Radicalisation book reeks of paranoid push
The Federal Government has launched a 32-page booklet that it says will help prevent radicalisation of young Australian minds.
But the attempt at anti-terrorism has angered many groups who say legitimate leanings toward environmentalism or alternative music are being unfairly lumped in with people wanting to commit mass murder.
The Minister Assisting the Prime Minister on Terrorism Michael Keenan launched the Radicalisation Awareness Kit late this week.
The booklet contains a case study in its ‘Violent Extremism’ section that tells the story of a girl called ‘Karen’ who becomes interested in the “alternative music scene, student politics and left-wing activism”.
‘Karen’ takes to sabotaging logging machinery and gets arrested “on numerous occasions” while becoming “totally cut off from her family”.
The Australian Conservation Foundation (ACF) says the booklet is misleading and potentially dangerous.
“It sounds like something that's been dreamt up in the cigar room of the Institute of Public Affairs,” ACF spokesperson Jonathon La Nauze has told reporters.
“To link standing up for the places that we love, standing up for the future of our children, to violence and extremism and terrorism, does nothing to combat a real threat to the safety of people or to respect the very peaceful and very meaningful protests that people engage in from all walks of life to ensure that we have a safe future in this country.”
Mr Keenan defended the heavy-handed, ham-fisted attempt to keep kids on the straight-and-narrow.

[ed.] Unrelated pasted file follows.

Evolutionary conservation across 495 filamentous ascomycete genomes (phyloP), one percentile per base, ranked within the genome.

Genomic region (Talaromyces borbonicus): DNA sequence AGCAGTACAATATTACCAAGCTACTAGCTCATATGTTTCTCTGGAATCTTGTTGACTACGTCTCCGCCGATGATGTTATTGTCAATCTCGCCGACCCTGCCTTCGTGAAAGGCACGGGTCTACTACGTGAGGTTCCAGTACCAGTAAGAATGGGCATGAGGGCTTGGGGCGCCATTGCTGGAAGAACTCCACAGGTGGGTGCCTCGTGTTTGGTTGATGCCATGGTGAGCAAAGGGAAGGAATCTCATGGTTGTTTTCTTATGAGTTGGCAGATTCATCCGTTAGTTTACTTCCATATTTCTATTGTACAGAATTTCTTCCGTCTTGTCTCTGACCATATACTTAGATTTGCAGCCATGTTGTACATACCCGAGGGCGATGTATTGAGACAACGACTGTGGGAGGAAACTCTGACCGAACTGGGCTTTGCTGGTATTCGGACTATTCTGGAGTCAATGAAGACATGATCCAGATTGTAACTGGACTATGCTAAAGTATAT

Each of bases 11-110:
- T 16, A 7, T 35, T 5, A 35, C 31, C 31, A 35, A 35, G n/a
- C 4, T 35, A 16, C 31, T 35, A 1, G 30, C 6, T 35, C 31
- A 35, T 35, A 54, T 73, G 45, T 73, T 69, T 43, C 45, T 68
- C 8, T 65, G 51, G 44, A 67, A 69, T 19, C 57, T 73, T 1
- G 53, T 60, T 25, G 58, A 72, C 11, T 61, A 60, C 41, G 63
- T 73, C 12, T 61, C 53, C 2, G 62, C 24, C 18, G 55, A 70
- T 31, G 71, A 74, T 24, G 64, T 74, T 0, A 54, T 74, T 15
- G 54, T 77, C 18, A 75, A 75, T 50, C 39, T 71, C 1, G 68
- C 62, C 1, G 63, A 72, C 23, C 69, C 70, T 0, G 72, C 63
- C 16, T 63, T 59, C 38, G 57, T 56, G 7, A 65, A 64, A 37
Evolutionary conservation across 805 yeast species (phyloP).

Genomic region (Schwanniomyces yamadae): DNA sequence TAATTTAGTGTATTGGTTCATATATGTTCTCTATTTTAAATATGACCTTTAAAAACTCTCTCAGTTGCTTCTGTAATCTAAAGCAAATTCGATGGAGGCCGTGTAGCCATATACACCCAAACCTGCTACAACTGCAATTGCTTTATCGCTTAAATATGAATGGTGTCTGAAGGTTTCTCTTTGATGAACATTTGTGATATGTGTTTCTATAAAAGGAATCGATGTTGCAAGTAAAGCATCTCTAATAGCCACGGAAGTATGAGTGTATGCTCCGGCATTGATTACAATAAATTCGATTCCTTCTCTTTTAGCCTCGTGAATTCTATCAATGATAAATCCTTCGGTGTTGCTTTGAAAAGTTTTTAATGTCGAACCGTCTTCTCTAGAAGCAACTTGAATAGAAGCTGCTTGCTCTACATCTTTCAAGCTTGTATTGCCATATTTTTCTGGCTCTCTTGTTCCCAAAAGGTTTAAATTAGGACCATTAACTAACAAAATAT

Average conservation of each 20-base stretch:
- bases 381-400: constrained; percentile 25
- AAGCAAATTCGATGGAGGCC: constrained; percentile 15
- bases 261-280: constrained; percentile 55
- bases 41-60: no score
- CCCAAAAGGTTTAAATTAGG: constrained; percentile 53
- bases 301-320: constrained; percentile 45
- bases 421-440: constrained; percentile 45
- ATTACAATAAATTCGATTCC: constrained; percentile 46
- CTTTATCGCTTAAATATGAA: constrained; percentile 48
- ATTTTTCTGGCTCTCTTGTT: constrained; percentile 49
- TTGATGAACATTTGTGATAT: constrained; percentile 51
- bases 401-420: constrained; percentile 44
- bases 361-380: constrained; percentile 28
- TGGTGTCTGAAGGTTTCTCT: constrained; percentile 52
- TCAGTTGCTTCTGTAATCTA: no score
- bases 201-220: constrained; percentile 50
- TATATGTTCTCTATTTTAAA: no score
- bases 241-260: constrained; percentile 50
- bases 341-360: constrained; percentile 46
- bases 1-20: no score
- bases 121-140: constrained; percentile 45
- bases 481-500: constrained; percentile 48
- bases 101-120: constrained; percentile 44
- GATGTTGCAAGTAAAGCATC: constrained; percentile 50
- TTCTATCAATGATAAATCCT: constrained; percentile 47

“Radicalisation can take different forms,” he said.
“Radicalisation that comes from contact with ISIL [the self-titled Islamic State] - who make an enormous effort to groom people, particularly young people to commit violent acts here in Australia - is of primary concern to the government at the moment.
“We wanted to explain to teachers... to look out for certain signs that would lead them to be concerned about somebody, and if they are concerned about somebody moving down the dark path of radicalisation, moving down the path of violence, then they'll know what they can do about it.”
President of the New South Wales Teachers' Federation, Maurie Mulheron, described the launch of the kit as a cynical move to generate fear in the community.
“I think it's a fairly cynical move by the Federal Government not to make anyone feel safer but to engender fear and intolerance,” he told the ABC.
“I'm very doubtful that the Federal Government has pure motives in this area.
“They've got a track record now of trying to engender division within the community on these issues and I don't think that what they're proposing will make one iota of difference.
“Schools are already happy, safe and tolerant places that bring children together, particularly public schools that bring children from all the different walks of life, different religions, different backgrounds, different socio-economic groups.
“We as teachers are very good at bringing a diverse group of young people into our schools and turning them into a community so they can take up their roles as citizens within the broader community.”
For many commentators online and in the media, the release of the booklet shows once more the broad gap between the Federal Government’s understanding of ‘radical’ views and their dangers.
It is hoped that future efforts to protect the public from those with violent intentions on a large scale will be better targeted.
Perhaps the next attempt will not vilify fans of Radiohead or opponents of coal seam gas extraction.